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ENGL 110-139 Writing about Literature (CORE—Foundation/Writing)

Prerequisite: Placement on the Basic Skills Inventory test. Open to freshmen and sophomores. May be repeated once with a different topic with permission of the English Department Chair. Credit by exam. (Both semesters/3 credits). 

An expository writing course that emphasizes reading to become a better writer. Classes will focus on close reading, and students will respond to the texts in short analytical essays. Various topics offered each semester. May not be audited or taken without satisfactory performance on the Basic Writing Skills Inventory.

The following topics have been offered recently: 

  • ENGL 114 Medieval Texts, Modern Expressions
    This course will focus on how (and why) modern day literature recycles literature from the medieval period. Though some medieval literature will be read, the class will focus primarily on modern retellings of medieval myths and tales. Texts may include “The Lord of the Rings,” “Beowulf,” “The Mists of Avalon” and the romances of King Arthur.

  • ENGL 116 Popular Literature
    A look at a variety of popular literature which may include romance, mystery, horror, fantasy, science fiction, western and espionage genres in an effort to understand the appeal of authors such as Daphne du Maurier, P.D. James, Harlan Ellison, Anne McCaffrey, Frank Herbert, Jack Schaefer and John Le Carré.

  • ENGL 120 Historical Fiction
    A study of the weaving of fact and fiction. Texts may include works by Harriet Beecher Stowe, Catherine Drinker Bowen, Eric Remarque, Mark Twain and E.L. Doctorow.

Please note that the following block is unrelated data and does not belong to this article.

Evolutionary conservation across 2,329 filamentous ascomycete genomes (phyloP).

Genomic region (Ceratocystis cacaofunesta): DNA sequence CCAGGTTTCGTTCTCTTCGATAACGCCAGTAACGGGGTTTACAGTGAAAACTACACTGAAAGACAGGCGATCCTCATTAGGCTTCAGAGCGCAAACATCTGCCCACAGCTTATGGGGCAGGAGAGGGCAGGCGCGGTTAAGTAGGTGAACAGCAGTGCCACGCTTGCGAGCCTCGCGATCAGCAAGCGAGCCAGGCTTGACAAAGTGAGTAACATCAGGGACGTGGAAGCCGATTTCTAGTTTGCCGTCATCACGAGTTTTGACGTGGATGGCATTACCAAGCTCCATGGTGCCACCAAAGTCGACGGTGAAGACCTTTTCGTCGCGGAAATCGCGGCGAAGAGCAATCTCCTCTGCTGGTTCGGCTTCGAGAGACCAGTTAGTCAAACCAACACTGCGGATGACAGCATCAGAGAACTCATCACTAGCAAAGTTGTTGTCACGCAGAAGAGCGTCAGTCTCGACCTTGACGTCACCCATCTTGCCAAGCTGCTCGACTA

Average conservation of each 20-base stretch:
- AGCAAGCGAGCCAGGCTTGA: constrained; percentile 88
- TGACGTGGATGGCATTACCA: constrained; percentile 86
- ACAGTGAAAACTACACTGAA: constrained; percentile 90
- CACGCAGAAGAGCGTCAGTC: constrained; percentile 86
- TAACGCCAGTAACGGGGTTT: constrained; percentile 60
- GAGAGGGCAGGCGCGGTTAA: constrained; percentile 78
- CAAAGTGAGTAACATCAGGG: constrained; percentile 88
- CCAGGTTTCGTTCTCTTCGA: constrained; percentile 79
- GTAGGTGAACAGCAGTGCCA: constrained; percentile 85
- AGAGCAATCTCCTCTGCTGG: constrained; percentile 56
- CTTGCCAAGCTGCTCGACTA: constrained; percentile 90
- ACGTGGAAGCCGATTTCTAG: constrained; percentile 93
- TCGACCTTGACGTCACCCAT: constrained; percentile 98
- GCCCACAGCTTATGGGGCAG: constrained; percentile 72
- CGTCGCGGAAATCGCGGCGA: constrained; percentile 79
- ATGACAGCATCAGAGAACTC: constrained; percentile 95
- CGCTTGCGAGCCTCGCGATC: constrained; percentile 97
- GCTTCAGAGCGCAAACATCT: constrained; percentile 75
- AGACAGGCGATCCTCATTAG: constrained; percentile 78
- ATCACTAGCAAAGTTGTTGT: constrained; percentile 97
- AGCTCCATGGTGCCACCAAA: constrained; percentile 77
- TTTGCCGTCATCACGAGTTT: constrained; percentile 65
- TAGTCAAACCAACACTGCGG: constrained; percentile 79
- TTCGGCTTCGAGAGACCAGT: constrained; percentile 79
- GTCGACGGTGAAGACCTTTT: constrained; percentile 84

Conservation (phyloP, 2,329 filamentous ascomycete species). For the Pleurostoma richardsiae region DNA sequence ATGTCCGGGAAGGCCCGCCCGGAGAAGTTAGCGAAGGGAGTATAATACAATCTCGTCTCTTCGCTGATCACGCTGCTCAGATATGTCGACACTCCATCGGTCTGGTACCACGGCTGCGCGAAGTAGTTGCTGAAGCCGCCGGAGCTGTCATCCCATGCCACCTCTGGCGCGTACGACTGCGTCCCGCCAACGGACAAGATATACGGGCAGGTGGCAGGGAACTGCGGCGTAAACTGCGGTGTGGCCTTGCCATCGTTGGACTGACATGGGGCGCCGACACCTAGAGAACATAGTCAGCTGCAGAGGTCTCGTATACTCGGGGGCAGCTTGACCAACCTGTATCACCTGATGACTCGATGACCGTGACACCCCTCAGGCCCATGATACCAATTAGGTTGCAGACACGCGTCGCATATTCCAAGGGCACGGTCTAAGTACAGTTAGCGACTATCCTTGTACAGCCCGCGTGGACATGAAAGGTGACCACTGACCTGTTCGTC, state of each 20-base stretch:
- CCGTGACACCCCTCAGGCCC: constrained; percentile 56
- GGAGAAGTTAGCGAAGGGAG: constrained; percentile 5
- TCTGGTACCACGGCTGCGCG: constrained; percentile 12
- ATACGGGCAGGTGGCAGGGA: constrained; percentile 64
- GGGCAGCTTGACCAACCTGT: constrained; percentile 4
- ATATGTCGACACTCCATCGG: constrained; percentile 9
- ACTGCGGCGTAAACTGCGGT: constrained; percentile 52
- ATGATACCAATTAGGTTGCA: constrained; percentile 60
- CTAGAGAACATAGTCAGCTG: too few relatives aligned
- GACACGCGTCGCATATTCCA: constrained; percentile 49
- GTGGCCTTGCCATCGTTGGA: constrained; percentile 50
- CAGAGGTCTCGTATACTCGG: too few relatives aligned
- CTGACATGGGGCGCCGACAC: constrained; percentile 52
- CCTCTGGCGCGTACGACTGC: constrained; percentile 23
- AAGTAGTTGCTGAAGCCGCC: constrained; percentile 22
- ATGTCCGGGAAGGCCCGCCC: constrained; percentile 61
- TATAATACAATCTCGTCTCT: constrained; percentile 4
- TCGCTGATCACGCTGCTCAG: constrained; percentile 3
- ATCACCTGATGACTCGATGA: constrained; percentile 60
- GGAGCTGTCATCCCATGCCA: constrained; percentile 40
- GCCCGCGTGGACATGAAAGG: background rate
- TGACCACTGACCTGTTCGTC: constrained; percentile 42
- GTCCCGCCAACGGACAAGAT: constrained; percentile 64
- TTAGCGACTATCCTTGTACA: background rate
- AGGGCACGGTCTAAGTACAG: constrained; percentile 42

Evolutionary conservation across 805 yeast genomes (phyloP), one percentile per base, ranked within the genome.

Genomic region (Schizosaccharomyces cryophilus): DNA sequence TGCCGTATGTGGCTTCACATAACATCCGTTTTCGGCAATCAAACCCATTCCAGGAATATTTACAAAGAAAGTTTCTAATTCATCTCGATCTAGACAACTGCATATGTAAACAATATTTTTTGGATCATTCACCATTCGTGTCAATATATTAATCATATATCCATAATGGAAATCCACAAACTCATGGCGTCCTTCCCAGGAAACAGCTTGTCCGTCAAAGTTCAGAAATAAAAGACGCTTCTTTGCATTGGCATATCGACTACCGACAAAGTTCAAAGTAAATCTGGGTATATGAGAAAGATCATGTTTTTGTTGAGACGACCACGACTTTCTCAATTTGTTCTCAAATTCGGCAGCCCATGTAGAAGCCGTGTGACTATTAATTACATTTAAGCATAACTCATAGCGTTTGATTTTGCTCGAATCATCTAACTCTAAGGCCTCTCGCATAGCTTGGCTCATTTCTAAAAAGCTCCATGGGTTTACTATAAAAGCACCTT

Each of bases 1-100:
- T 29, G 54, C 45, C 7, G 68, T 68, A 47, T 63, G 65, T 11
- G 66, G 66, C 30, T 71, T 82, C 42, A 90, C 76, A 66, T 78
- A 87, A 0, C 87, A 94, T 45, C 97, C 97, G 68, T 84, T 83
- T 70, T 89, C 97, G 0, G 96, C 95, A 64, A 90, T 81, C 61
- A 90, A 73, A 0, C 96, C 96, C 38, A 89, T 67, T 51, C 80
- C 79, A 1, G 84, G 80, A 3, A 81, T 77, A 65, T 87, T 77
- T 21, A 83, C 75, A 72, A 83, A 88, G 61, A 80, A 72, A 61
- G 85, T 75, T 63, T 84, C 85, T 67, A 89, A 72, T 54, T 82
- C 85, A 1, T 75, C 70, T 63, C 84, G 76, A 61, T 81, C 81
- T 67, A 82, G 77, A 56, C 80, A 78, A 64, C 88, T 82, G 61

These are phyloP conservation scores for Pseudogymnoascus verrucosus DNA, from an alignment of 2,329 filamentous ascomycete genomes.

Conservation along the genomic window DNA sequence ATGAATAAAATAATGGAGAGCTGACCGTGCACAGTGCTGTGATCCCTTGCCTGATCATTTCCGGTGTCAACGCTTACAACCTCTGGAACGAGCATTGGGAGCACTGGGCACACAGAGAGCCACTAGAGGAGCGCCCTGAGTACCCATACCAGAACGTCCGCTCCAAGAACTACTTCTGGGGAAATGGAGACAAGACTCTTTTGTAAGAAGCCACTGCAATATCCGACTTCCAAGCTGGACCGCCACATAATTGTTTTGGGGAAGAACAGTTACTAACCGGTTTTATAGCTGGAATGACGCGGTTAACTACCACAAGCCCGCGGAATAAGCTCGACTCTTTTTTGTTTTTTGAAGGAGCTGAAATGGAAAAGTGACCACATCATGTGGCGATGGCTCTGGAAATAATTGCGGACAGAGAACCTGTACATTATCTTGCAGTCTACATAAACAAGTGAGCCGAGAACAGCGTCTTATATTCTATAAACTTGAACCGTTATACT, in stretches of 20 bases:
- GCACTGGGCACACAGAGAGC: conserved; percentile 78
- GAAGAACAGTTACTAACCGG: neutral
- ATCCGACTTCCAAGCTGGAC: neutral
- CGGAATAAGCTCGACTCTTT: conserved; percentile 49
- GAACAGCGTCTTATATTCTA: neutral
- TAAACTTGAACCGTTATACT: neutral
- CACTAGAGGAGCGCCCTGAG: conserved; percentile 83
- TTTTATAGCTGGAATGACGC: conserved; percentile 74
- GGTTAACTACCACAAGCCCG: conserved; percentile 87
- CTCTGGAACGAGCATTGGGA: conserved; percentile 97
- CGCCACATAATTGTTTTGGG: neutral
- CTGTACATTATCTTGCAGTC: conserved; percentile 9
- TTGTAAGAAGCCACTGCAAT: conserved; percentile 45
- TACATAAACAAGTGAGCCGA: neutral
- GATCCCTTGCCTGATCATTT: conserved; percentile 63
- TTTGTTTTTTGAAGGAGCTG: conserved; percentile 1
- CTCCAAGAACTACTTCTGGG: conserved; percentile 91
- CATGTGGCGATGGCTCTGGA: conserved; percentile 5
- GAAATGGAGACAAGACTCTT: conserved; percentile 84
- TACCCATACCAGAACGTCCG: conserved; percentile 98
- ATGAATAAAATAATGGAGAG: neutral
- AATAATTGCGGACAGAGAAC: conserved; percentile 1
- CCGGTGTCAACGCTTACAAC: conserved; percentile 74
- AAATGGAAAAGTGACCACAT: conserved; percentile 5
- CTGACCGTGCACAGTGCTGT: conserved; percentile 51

• ENGL 123 Screening Literature
    We will consider how literary works and their film versions relate to each other. Some films adapt, some interpret, some revise the written works on which they are based. After reading and discussing the works of literature, students will analyze the films from videotapes. Ordinarily, four or five works are chosen. Among the writers who may be included are James Joyce, William Shakespeare, Julio Cortazar, Graham Greene and Choderlos de Laclos.

  • ENGL 131 In Search of Identity: The Cultural Construction of Self in Literature
    A look at the way individuals of various social and ethnic backgrounds forge an identity within the context of primarily Eurocentric American culture, to understand how culture both shapes and reflects our identity. Authors may include Amy Tan, Michael Dorris, Bebe Campbell, Ernest J. Gaines, Sandra Cisneros and John Irving.

  • ENGL 132 Writing the Journey
    Through a variety of readings, students will examine how travel challenges perceptions of place, society, morals, race, gender and the self. In addition to writing analytical and research based essays, students are required to write narrative and reflective pieces based on their own experiences of travel. Readings are primarily comprised of nonfiction essays, with some short stories and poems. Some authors included in the course are Salman Rushdie, John Keats, Alain de Boton, Elizabeth Bishop, Jack Kerouac, V.S. Naipaul, Margaret Atwood and Annie Dillard.

  • ENGL 133 Growing Up Female in the 19th and 20th Century Narrative
    This course explores how the externals of history (immigration, colonization, developments in the women’s movement here and abroad, America’s own class system) have permeated women’s personal lives. May include works by Sui Sin Far (Edith Eaton), Anzia Yezierska, Paule Marshall, Edith Wharton, Toni Morrison, Jamaica Kincaid and Dorothy Allison, as well as supplemental readings such as “Reviving Ophelia” and “Schoolgirls.”

  • ENGL 136 Humans with Insides: Some Literary Believers
    “What is our human worth? Are we moral subjects to be respected, or subjects fit for manipulation? How do various writers view this bedrock ethical issue? This course will have a look. Works will include Hemingway’s “Hills Like White Elephants,” Faulkner’s “A Rose for Emily,” O’Connor’s “Guest of the Nation” and Erdich’s “The Red Convertible.”